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Streetscape Memory Bank: The Trafalgar Building endures along the ever-changing Queen Street

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Queen Street at Metcalfe, circa 1938. All photos from Library and Archives, Canada.Queen Street at Metcalfe, circa 1938. All photos from Library and Archives, Canada.

The discovery of human bones under the street near 66 Queen has made me think of the passage of time and of the ways in which a streetscape can change. Queen Street itself has been transformed repeatedly over the course of the last few centuries. Up until the 1840s, the eastern end of Queen Street was Ottawa’s first graveyard, known as “the old burying ground.” In the 1850s, when the street was first laid out, the graveyard was moved east to Sandy Hill and the first First Baptist Church was... | Continue reading article

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Write On Ottawa: Talented illustrator turns to crowdsourcing to help publish two children’s books

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All illustrations by Gerry CapelleAll illustrations by Gerry Capelle

Gerry Capelle has had an impressive career in animation, ranging from his work on the TV show Arthur, to previous assignments with such legendary publications as National Lampoon, Raw and Heavy Metal.  His long list of credits can be seen on IMDb, in addition to his design and storyboard work for commercials in the United Kingdom, New York City, Australia, Montreal and Toronto. Currently living in Perth, which is located about an hour south-west of the nation’s capital, the former longtime resident of Ottawa is now working on a new... | Continue reading article

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Son of a Certain Woman is a brilliant novel by one of Canada’s best authors

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Photo of Wayne Johnston courtesy of Nancy Williams.Photo of Wayne Johnston courtesy of Nancy Williams.

Sometimes you read a book that is so good you just want to get up and applaud.  Other times a novel touches you so strongly that you are left speechless, unable to react.  The Son of a Certain Woman, the new novel by Newfoundland-born writer Wayne Johnston, somehow manages to accomplish both of these things at the same time. Local readers can hear Johnston speak about his great new work this coming Monday, September 30. The talk in the nation’s capital is a warm up to the 2013 fall session... | Continue reading article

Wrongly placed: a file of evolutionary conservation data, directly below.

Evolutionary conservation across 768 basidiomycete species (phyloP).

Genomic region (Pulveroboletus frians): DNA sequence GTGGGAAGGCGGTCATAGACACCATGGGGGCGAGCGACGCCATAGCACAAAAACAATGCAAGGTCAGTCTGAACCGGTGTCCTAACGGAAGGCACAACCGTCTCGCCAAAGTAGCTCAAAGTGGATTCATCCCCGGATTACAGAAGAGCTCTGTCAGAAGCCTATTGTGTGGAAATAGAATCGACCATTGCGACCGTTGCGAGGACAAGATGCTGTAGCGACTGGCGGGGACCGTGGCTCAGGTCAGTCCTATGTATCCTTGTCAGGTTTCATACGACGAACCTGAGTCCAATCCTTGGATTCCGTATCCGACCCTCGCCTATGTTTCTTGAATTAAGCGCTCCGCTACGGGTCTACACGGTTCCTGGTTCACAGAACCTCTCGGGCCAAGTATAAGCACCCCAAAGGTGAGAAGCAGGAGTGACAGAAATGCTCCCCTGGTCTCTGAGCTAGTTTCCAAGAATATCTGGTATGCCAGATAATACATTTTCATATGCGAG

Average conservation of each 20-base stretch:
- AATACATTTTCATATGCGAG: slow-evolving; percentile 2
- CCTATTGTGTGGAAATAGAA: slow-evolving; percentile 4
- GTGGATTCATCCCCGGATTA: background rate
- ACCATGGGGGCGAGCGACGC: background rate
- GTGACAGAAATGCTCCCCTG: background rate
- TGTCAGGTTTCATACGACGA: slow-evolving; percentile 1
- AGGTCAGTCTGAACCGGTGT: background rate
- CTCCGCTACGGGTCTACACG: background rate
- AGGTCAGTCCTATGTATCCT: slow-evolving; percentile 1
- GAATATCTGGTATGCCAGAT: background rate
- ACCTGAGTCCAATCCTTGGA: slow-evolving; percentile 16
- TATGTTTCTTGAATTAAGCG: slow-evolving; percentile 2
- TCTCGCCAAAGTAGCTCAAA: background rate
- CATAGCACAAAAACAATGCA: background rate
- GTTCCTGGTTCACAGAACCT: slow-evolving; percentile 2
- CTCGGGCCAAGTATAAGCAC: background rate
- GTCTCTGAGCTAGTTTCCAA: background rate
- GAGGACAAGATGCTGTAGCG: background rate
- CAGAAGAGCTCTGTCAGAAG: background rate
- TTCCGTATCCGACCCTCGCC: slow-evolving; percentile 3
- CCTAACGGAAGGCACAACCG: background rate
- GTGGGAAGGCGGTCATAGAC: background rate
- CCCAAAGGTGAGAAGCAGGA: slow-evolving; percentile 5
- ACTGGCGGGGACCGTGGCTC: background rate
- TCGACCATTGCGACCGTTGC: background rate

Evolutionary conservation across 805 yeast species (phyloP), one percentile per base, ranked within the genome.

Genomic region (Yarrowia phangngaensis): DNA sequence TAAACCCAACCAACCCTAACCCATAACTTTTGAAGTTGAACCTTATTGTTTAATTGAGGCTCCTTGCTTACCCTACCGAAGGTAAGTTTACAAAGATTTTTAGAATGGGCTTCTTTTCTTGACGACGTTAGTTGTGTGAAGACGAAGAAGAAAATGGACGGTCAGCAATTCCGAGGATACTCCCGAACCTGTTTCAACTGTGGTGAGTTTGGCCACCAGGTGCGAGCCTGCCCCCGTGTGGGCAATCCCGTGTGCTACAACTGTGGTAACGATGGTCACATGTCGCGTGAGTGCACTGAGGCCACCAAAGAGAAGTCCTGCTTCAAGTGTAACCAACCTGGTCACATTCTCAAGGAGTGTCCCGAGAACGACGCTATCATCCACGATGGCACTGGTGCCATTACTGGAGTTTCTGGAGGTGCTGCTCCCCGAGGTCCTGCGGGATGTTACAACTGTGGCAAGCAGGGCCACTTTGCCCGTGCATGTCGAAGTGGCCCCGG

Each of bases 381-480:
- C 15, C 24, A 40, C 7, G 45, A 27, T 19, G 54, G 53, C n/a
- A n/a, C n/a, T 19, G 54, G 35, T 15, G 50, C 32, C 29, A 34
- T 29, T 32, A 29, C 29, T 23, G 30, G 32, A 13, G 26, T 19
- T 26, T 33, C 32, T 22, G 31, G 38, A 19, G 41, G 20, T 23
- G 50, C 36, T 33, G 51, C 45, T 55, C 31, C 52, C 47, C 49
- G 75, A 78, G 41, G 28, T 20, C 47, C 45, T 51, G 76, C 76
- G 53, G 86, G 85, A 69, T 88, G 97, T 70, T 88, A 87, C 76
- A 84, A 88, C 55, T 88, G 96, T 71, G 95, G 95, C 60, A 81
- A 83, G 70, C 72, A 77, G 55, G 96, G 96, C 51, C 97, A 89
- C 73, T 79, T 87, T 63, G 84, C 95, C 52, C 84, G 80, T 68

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Write On Ottawa: YA novel tackles the misunderestood issue of teenage anorexia

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Photo of Tudor Robins by Debora DekokPhoto of Tudor Robins by Debora Dekok

On the surface, fifteen-year-old Grace is living a perfect teenage life.  Hired to work at the stables all summer to take care of her beloved horses, the Ottawa-resident has also caught the attention of Matt, a handsome co-worker. Behind this contented picture, however, Grace is struggling with an eating disorder that is starting to take over her life.  As she obsessively counts her caloric intake, she threatens to set in motion a serious of events that could have serious consequences. In her debut novel Objects in Mirror published by Red Deer Press, local writer... | Continue reading article

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One World Film Festival explores the global and local with themes of peace, freedom, wealth, justice

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The One World Film Festival is more than just a weekend of documentaries focused on human rights issues and environmental sustainability. It is an opportunity to turn some attention onto under reported issues that don’t make, or don’t stay, in the headlines long enough to capture the collective imagination and to be addressed by the public at large. Reaching beyond the images on-screen, the festival provides an atmosphere that encourages engagement and promotes meaningful dialogue. In the break between screenings audiences can grab a bite to eat and talk amongst... | Continue reading article